In the 21st century the castle is operated by English Heritage as a tourist attraction, receiving 22,207 visitors in 2010; the main castle is protected under UK law as a Grade I listed building, and the Captain's House as a Grade II* building.
The heart of the castle is the keep, 120 feet (37 m) across, comprising a central tower with two wings on either side and a gun battery to the front, together forming an unusual, fan-shaped design over-looking the sea; this is surrounded by a walled courtyard, approximately 170 by 90 feet (52 by 27 m), with two gun platforms on either side of the keep. The Captain's House occupies the western side of the courtyard, and the Governor's Garden lies beyond the eastern wall; the castle is entered through an outer gateway on the southern side, surmounted by Charles II's coat of arms.
When first built, the castle would have held three tiers of artillery, two in the front battery and a third layer in the central tower; the keep was originally protected by a moat, since filled in, with a drawbridge, of which only the slots now survive. The castle could have been protected at short-range with hand guns, although the gunloops for these were of an antiquated design for the period, and a moated earthwork, 89 by 47 feet (27 by 14.4 m), was subsequently built to the rear of the castle to provide additional protection.
The keep is two storeys high, built of ashlar Portland stone. Historic England considers it to form "one of the best preserved and best known examples" of the Henrician forts. In the centre of the ground floor is the octagonal great hall, now fitted with large Victorian windows, which would have originally providing living space for the garrison. Off the great hall are wings holding the gunners' quarters and the castle's kitchen, the latter equipped with a large, 16th-century fireplace. Running around the front of the keep is the gun room; this was originally a two-storey gun battery with embrasures for five guns on the ground floor and four more above on the first floor, with the southern end of the ground floor subdivided into four barrack rooms. The ground-floor embrasures were designed with vents to allow the smoke from the guns to escape. Both the wooden roof that formed the first-floor gun platform and the internal wooden partitions have been dismantled, however, and the chamber is now open to the air, it now houses a variety of 18th and 19th century cannons.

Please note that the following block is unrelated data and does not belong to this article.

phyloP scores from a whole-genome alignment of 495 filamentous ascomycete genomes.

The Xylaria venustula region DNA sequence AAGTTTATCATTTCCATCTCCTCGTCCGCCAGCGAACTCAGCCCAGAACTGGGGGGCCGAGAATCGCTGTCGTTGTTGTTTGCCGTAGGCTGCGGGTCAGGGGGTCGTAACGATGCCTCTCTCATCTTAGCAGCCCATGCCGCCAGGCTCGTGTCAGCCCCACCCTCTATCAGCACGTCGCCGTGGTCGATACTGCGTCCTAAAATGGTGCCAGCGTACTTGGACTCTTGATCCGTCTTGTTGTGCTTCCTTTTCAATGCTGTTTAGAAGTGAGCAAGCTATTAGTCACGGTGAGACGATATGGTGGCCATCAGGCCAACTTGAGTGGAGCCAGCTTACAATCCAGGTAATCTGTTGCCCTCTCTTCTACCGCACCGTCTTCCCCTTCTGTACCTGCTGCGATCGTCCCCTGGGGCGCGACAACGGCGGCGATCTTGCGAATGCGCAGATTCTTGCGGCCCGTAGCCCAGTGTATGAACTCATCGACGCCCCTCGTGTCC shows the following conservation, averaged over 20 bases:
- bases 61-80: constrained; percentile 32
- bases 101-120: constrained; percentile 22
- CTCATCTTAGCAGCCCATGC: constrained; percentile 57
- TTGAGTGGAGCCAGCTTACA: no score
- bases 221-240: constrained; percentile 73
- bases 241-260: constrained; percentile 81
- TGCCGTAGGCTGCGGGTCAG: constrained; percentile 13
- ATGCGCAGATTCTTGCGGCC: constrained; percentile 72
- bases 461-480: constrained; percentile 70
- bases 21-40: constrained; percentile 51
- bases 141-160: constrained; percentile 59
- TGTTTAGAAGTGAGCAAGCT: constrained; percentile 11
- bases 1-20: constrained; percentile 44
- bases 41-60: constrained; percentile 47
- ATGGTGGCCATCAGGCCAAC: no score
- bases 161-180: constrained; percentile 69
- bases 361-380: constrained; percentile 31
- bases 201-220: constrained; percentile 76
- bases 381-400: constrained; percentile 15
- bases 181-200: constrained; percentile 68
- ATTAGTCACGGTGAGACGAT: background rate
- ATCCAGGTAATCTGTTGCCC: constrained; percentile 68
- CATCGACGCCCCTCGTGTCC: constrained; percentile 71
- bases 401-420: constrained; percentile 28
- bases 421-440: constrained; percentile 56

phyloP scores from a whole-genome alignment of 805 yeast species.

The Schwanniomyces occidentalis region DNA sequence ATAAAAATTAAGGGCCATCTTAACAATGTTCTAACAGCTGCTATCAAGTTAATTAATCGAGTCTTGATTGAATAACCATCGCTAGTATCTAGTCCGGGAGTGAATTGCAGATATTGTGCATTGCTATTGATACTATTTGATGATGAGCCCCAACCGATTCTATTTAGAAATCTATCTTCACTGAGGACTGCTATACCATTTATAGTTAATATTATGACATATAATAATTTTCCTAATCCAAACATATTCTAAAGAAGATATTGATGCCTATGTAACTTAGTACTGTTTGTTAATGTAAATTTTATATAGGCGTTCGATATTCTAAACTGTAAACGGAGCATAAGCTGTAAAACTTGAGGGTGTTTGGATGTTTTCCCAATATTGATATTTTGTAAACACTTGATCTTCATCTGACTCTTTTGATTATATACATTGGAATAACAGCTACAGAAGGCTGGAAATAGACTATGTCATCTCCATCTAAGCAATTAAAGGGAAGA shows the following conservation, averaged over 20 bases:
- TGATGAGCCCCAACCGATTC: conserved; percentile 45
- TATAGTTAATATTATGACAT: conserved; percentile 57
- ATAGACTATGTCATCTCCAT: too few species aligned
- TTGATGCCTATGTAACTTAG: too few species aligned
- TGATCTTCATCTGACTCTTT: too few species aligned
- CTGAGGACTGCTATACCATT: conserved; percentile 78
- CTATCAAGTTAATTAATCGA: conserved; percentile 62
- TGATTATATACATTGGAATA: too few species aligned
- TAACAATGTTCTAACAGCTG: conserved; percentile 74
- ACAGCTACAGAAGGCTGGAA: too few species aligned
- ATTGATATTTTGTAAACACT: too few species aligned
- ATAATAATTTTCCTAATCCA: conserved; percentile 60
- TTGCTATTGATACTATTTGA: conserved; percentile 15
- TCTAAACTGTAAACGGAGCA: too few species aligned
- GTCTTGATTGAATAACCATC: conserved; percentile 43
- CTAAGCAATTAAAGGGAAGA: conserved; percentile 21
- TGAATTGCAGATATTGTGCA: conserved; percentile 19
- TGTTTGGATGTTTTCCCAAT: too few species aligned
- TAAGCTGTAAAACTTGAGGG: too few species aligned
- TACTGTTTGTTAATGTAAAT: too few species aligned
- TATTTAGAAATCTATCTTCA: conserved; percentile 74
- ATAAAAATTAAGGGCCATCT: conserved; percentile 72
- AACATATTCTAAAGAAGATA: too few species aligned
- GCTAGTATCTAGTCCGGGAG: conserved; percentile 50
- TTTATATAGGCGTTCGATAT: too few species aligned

On the first floor is the upper hall and the captain's chamber, used in the 16th century as a living and working space by the castle's commander, and converted into a dining room and a bedroom in the 19th century. On the opposite side to the captain's private chamber are two other bedrooms, possibly originally for the use of the castle's lieutenant.
The current Governor's Garden was created in 2002 by the horticulturist Christopher Bradley-Hole, as part of a wider programme of work across English Heritage properties; the maritime-themed garden features circular designs, echoing those in the adjacent castle, and uses local Portland stone.
List of Governors
- Captain John Arthur
- Richard Channing 
- 1625–: Richard Rawleigh
- 1628–: Edward Sydenham
- 1644–1646 Sir Walter Hastings (Royalist)
- 1646: Elias Bond
- 1649–1650: Colonel Edward Sexby (Parliamentarian)
- 1650–1653: Lt-Col. George Joyce
- 1655–1658: John Pitson
- 1658–?1660: George Pley
- 1660–1679: Humphrey Weld  (MP for Christchurch, 1661)
- 1698–1702: Sir Thomas Travell  (MP for Milborne Port, 1701–1715)
- William Taunton
- c.1714: Charles Paulet, 2nd Duke of Bolton 
- 1714–: Captain Richard Percy (Lieutenant-Governor) 
- 1728–1741: William Clapcott (High Sheriff of Dorset, 1734)
- 1741–: Sydenham Williams (High Sheriff of Dorset, 1740)
- 1761–1788: John Taver
- 1788–1791: Gabriel Steward (died 1792)  (MP for Weymouth, 1778–1790)
- 1791–1807: Gabriel Tucker Steward (son of above)  (MP for Weymouth, 1794–1804)
- 1805–1834 : John Penn (MP for Helston, 1802-1805) (last governor)
- Comparing early modern costs and prices with those of the modern period is challenging. £4,964 in 1541 could be equivalent to between £2.4 million and £1,175 million in 2014, depending on the price comparison used, and £228 in 1585 to between £55,000 and £23.5 million. For comparison, the total royal expenditure on all the Device Forts across England between 1539 and 1547 came to £376,500, with St Mawes, for example, costing £5,018, and Sandgate £5,584.
- "List entry", Historic England
- Thompson 1987, p. 111; Hale 1983, p. 63
- King 1991, pp. 176–177
- Morley 1976, p. 7
- Hale 1983, p. 63; Harrington 2007, p. 5